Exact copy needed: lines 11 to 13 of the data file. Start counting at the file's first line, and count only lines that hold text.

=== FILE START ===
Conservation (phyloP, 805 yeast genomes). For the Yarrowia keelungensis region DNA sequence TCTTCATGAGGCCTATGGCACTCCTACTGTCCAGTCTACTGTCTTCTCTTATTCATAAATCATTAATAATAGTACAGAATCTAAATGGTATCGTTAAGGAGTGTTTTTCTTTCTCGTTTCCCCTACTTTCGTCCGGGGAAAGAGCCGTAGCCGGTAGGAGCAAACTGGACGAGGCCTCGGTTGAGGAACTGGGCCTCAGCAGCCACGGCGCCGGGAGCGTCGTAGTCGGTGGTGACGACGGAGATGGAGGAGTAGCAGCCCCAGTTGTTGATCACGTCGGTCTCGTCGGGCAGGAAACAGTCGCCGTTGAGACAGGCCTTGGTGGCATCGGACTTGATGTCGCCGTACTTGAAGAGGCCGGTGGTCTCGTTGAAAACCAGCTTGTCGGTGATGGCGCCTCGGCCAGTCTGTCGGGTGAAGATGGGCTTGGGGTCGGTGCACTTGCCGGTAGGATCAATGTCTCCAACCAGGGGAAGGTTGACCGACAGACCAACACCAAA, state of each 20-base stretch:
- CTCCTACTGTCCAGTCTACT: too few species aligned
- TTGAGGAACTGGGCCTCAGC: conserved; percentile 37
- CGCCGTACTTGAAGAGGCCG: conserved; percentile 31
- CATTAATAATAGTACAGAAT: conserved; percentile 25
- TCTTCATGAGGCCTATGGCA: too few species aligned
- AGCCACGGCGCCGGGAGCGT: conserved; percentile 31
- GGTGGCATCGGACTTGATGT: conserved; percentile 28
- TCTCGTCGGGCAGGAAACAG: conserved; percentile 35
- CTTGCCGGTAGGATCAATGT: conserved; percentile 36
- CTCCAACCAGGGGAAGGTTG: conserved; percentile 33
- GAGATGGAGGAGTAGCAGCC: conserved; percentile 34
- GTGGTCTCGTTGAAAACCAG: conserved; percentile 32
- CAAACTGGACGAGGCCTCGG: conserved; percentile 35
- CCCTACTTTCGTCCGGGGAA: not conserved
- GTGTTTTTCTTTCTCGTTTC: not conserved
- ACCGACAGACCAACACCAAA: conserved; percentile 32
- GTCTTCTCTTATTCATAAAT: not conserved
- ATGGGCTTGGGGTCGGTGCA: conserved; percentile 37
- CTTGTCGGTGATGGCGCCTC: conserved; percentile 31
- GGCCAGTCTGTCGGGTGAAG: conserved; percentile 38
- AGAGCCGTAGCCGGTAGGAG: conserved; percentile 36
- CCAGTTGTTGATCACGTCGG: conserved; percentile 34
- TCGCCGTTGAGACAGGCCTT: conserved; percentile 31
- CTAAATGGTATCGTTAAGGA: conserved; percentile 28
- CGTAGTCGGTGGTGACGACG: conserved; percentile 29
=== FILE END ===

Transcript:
- CTCCAACCAGGGGAAGGTTG: conserved; percentile 33
- GAGATGGAGGAGTAGCAGCC: conserved; percentile 34
- GTGGTCTCGTTGAAAACCAG: conserved; percentile 32